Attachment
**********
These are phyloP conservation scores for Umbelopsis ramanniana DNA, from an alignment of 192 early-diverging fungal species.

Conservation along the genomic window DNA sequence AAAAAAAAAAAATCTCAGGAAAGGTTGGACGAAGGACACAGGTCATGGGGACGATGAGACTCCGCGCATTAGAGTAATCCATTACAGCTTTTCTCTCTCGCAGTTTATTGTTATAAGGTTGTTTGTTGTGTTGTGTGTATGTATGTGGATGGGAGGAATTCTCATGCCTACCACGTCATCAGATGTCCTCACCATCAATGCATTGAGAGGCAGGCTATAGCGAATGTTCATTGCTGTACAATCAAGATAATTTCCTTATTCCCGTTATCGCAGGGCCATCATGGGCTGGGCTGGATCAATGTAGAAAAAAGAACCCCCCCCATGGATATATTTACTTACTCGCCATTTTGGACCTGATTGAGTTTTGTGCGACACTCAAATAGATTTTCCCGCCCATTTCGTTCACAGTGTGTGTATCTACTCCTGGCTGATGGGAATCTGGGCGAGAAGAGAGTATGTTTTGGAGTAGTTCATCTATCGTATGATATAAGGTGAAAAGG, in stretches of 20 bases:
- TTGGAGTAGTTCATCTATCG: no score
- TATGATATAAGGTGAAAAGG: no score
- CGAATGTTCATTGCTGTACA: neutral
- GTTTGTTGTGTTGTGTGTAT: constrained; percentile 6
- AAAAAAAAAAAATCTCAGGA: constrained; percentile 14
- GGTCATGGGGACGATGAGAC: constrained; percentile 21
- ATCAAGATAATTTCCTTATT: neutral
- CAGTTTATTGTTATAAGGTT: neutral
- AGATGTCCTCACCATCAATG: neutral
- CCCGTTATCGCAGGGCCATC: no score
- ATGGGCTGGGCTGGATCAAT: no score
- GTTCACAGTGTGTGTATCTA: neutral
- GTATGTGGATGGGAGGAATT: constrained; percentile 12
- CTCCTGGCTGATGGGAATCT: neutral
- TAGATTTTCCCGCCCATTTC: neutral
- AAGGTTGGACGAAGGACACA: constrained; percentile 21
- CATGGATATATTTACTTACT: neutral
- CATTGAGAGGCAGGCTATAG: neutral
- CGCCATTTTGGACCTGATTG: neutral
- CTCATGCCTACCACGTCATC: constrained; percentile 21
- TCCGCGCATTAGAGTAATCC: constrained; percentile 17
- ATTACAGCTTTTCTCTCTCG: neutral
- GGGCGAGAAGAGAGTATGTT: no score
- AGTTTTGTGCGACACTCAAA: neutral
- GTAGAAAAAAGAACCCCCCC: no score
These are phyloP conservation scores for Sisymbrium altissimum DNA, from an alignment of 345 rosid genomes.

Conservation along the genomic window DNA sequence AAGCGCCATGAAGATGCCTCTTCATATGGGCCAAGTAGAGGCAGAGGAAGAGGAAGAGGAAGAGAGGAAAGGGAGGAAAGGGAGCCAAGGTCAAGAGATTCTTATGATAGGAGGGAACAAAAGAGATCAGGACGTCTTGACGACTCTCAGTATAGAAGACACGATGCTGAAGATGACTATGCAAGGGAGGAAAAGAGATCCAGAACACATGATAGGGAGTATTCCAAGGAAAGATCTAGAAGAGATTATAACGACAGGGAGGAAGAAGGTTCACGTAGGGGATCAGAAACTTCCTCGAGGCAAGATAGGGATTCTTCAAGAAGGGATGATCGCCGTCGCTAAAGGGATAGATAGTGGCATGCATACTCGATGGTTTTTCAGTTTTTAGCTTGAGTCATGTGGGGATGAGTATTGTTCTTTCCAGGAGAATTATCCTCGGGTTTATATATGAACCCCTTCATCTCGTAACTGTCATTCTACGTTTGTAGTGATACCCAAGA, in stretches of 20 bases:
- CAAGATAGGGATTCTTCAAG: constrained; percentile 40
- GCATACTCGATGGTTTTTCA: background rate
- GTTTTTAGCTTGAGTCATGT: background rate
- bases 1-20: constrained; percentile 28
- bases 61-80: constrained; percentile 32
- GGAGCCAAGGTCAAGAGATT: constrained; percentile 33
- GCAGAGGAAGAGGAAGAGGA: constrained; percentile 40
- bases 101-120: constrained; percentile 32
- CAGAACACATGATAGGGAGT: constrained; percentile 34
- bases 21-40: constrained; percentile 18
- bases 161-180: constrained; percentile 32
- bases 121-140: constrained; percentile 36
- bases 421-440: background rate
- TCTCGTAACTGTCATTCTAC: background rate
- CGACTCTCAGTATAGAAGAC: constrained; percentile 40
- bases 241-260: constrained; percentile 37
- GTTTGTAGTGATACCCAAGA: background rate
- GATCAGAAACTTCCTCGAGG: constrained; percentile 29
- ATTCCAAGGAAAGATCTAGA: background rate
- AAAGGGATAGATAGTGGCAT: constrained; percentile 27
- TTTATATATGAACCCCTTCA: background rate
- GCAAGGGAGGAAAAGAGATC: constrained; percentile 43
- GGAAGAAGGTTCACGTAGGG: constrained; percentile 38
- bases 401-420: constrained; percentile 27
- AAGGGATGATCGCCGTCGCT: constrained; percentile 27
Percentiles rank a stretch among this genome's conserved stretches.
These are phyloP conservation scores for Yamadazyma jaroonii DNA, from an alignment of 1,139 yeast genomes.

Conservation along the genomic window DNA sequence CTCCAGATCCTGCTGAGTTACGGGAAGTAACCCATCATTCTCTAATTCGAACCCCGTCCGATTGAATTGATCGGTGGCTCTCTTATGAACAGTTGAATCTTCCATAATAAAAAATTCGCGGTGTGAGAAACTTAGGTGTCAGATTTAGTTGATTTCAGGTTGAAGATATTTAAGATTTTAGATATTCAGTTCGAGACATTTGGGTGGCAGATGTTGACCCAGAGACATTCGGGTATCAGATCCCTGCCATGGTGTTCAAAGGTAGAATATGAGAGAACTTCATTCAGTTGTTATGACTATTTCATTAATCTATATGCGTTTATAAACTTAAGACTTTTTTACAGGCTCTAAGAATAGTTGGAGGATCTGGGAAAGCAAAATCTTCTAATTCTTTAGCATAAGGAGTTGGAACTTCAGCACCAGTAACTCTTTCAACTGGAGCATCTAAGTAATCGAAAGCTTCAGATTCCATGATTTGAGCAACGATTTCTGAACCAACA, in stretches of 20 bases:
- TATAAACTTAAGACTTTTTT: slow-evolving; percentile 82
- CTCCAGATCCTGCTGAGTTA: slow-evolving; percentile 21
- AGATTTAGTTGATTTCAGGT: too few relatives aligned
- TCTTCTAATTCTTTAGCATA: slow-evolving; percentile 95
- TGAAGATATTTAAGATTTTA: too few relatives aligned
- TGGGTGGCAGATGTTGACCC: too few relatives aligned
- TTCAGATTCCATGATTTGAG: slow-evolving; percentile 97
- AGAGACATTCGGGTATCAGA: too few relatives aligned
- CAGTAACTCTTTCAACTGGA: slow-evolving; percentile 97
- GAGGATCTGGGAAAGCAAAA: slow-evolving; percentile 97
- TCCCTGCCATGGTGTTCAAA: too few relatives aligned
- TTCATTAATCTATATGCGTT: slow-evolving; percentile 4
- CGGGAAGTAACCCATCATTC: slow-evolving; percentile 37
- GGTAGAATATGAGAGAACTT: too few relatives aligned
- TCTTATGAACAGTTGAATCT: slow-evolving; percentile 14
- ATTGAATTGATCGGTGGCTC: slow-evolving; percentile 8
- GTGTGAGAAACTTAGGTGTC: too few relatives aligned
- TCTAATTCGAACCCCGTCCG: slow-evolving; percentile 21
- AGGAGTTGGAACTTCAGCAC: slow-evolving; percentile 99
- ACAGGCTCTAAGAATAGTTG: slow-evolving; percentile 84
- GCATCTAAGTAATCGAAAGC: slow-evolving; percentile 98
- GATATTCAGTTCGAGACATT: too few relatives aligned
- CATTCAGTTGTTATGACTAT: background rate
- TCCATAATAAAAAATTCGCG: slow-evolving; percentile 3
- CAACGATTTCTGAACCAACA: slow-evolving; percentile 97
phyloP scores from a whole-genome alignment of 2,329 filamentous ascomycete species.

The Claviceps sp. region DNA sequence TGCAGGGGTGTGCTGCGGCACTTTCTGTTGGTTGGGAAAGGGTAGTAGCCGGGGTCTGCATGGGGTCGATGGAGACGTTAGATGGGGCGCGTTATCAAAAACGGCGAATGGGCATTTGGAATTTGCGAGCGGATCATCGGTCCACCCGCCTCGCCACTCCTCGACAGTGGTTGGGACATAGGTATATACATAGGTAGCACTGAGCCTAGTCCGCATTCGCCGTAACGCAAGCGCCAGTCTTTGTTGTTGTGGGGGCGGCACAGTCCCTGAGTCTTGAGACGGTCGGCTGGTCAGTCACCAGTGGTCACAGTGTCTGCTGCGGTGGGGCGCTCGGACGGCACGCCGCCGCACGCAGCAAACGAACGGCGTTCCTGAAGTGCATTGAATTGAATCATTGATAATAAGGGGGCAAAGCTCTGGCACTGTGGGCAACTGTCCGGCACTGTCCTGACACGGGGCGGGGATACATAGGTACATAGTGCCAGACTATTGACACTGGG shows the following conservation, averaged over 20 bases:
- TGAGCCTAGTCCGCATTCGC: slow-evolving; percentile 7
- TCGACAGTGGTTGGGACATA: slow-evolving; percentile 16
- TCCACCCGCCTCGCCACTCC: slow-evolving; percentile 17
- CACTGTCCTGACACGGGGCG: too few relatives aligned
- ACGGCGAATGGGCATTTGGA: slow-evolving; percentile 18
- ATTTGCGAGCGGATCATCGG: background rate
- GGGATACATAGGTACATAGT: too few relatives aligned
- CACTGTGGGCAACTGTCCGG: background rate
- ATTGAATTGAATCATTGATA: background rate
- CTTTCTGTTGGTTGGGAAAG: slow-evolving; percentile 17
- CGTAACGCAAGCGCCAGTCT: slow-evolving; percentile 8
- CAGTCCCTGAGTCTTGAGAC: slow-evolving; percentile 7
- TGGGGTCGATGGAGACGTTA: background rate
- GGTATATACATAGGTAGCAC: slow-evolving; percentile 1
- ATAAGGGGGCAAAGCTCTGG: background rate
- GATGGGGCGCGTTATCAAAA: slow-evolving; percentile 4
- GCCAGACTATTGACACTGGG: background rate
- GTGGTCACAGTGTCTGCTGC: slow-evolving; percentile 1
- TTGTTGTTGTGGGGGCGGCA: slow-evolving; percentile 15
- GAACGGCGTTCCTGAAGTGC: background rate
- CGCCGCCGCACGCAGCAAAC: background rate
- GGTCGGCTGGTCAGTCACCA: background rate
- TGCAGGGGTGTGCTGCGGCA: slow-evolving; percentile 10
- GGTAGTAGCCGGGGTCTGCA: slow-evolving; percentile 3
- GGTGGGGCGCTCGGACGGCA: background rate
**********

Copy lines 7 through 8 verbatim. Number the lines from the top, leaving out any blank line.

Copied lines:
- AAAAAAAAAAAATCTCAGGA: constrained; percentile 14
- GGTCATGGGGACGATGAGAC: constrained; percentile 21